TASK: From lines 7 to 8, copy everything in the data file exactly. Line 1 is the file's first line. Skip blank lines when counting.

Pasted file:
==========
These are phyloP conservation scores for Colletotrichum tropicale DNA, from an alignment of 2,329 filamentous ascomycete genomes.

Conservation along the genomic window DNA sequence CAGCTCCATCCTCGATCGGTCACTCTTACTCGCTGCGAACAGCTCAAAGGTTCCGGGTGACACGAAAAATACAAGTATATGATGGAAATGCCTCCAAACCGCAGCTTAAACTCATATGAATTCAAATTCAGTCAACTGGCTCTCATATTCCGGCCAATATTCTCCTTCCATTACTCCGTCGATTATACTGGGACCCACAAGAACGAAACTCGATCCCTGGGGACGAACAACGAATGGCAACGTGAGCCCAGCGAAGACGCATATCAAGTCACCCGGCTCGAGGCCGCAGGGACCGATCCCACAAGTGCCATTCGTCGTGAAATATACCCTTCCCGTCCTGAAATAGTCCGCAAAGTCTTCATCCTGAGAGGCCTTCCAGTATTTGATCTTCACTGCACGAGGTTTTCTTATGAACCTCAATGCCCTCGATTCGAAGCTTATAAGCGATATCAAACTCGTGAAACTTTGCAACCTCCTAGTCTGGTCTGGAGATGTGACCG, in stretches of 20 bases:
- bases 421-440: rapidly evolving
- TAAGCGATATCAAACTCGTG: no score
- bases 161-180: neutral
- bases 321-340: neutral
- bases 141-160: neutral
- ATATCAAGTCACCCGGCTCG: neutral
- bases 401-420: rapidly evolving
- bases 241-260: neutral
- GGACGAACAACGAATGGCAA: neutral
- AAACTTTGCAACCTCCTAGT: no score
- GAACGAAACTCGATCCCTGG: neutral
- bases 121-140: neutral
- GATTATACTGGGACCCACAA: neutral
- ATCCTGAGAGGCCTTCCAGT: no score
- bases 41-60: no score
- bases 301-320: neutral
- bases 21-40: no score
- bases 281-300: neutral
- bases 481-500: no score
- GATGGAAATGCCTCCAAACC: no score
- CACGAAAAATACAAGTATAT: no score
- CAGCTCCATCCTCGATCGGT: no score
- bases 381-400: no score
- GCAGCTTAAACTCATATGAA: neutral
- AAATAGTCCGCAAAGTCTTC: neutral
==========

- bases 141-160: neutral
- ATATCAAGTCACCCGGCTCG: neutral